Twitter Limits Users For Tweeting ‘Thanks’ at Shadowbanned Accounts

Users on Twitter are noticing that their accounts are being limited by the service after they tweet expressions of gratitude to shadowbanned accounts.

Although Twitter refuses to acknowledge its practice of “shadowbanning,” or limiting user accounts from having a wider reach without informing them, some users have accidentally triggered Twitter’s automated algorithms that caused their accounts to be restricted.  

Users across both Twitter and Reddit documented the instances where their accounts were locked for exhibiting “automated behavior that violates the Twitter Rules.”

Posting on Reddit’s r/technology community, a user named ShokTherapy claims that tweeting your gratitude (i.e. “thanks” or “thank you”) at a shadowbanned user can cause your account to be locked or shadowbanned.

Users on Twitter have been posting examples of their own locks, as shared by @mlickles, causing a huge chain of accounts to be restricted in turn as users posted “thanks” to test the algorithm.

Mlick ?? on Twitter

WARNING: DO NOT say the phrases underlined these pictures. You will get your account locked for doing so. Why Twitter would bar you for a word used to show gratitude, is beyond me.

“Please do not actually attempt this, it happened to me by accident and I am attempting to share it here so that it can possibly get some attention. I have been sending ticket after ticket to twitter support trying to explain the exploit and they will not respond,” the user wrote.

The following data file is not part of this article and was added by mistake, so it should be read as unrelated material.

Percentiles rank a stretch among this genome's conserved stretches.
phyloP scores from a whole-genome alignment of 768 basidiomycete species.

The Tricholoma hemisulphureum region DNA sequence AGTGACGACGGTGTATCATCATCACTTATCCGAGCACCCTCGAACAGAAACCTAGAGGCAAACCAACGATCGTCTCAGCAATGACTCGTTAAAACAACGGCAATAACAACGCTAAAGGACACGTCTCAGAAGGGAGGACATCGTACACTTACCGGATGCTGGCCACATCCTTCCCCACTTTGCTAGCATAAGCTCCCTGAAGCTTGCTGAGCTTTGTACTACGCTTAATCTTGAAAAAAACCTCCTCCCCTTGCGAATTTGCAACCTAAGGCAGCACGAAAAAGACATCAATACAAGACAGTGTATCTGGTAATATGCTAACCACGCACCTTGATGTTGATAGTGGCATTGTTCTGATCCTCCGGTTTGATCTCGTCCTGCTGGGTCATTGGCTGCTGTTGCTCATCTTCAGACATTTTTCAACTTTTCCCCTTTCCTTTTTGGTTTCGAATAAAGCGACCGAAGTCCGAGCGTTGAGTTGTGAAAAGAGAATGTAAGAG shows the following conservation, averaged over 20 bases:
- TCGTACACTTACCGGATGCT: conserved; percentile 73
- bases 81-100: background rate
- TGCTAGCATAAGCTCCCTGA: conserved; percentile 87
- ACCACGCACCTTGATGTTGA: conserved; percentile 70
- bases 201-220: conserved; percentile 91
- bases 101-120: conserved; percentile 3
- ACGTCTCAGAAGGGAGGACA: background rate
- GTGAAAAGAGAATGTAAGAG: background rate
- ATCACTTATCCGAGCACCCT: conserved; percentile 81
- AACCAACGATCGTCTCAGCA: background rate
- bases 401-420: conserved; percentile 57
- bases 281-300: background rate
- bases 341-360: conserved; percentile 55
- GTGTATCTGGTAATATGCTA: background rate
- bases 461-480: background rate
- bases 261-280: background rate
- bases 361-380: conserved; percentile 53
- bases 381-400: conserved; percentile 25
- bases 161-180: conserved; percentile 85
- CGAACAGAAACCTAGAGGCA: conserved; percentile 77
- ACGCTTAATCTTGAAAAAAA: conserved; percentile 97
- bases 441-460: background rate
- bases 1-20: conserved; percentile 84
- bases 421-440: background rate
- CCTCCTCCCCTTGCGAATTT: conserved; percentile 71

It’s no secret that Twitter has been experimenting with automated systems to moderate its platform, and the best way for the company to maintain user activity is to give them the false impression that their accounts are getting proper public engagement—just as the platform was designed for—without letting them know that their accounts are limited when they break the rules.

More insidiously, the system allows Twitter to perform censorship without the knowledge of its users, dictating and molding public opinion in a seemingly organic manner. If people know they are banned, they’d just find another platform to spread their opinions.

After all, no one is going to complain about censorship if they don’t know they’re being censored.

Now they do. Thanks, Twitter.

 

You can reach out to Ian on Twitter at @stillgray, check out his videos on YouTube, and follow his political and gaming livestreams on Twitch.

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